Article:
The Origins of Human Society is part of the Blackwell History of the World. It covers human prehistory from the first emergence of the genus Homo to the first emergence of history. Thus, the end of its discussion varies depending on the part of the world concerned; in the Middle East it ends around 3000BC, in Japan around 600AD, and in North America around 1600AD. Obviously, with such a broad canvas, it cannot cover anything in great depth. Rather, the author concentrates on fitting local phenomena into a broader picture of the development of human society.
I enjoyed it and found it interesting. The parts the overlapped with things I already knew seemed reliable, so I’m inclined to trust the other bits. However, there wasn’t a large overlap, so I could be misled. Blackwell are a generally reliable publisher, though.
Actually, this is a very difficult type of book to write about. It’s a general introduction to a broad field, so its main focus is on providing information. It’s outside my specialist field, so I can’t really criticise the information. So I don’t have a great deal to say.
One thing did strike me, however. The author said that he was working on the assumption that society was shaped by self-interested households. This may be true, but only if “self-interested” covers sacrificing yourself and your family for an abstract ideal. That argument can be made, but it tends to rob “self interest” of any usefulness as an analytical tool. You can redefine “self interest” as “interest in improving one’s own economic standing, either absolutely or relative to the surrounding society”, and that will be useful in explaining a lot of things. It won’t, however, explain the existence of European cathedrals, nor, I suspect, can it explain Stonehenge.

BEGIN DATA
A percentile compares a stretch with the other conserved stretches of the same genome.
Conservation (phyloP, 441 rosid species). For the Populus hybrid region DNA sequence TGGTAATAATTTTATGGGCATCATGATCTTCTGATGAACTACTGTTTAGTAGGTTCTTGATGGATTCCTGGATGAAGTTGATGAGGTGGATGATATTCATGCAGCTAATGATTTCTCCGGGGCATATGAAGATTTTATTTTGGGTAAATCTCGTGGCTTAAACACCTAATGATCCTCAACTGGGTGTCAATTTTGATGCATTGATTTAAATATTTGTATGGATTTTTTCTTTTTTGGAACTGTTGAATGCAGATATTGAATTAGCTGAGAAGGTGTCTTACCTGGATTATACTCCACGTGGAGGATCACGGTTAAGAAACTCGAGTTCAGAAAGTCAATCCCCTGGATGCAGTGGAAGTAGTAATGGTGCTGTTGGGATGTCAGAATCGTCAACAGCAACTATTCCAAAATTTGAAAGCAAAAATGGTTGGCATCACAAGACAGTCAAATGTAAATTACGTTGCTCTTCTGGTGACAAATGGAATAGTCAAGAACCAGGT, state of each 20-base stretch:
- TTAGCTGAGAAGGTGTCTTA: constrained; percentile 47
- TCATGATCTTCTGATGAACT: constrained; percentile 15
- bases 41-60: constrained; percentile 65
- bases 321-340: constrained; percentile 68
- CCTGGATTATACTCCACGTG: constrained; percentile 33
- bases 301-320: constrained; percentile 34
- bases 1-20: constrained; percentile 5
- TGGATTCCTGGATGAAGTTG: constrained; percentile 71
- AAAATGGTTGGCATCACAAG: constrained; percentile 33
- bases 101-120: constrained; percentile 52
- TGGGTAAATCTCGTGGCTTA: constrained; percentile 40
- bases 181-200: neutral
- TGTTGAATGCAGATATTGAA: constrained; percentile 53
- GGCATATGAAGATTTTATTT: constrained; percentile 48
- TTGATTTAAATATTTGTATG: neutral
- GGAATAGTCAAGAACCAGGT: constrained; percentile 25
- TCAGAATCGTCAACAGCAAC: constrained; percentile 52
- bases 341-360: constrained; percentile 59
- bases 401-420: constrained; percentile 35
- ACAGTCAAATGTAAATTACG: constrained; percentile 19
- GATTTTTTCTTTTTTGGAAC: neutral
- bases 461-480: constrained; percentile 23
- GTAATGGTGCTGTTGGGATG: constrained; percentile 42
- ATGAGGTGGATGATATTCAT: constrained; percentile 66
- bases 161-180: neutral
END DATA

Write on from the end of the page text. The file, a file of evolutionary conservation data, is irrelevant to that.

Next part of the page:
A problem for the prehistorian is that the belief systems that lead to things like cathedrals vary widely between societies, and they don’t get preserved in the archaeological record. Thus, it’s very hard to have evidence for such claims about prehistoric societies. On the other hand, I suspect that it’s even more obviously true that they did exist, in some form, and thus explanations that lead them out can be known, pretty much in advance, to be wrong. Indeed, even in this book the author often talks about religious behaviour, but tends to see it only as a tool used by elites to solidify their power. This is indeed something religion has been used for, but historically it is not the only thing. Making that assumption about prehistory would seem to be unwarranted.
Or, to put it another way, a lot of modern Americans believe in their religion. It seems likely that a lot of prehistoric Americans did, too. Any theories of prehistory that don’t take that into account seem likely to miss things of great importance.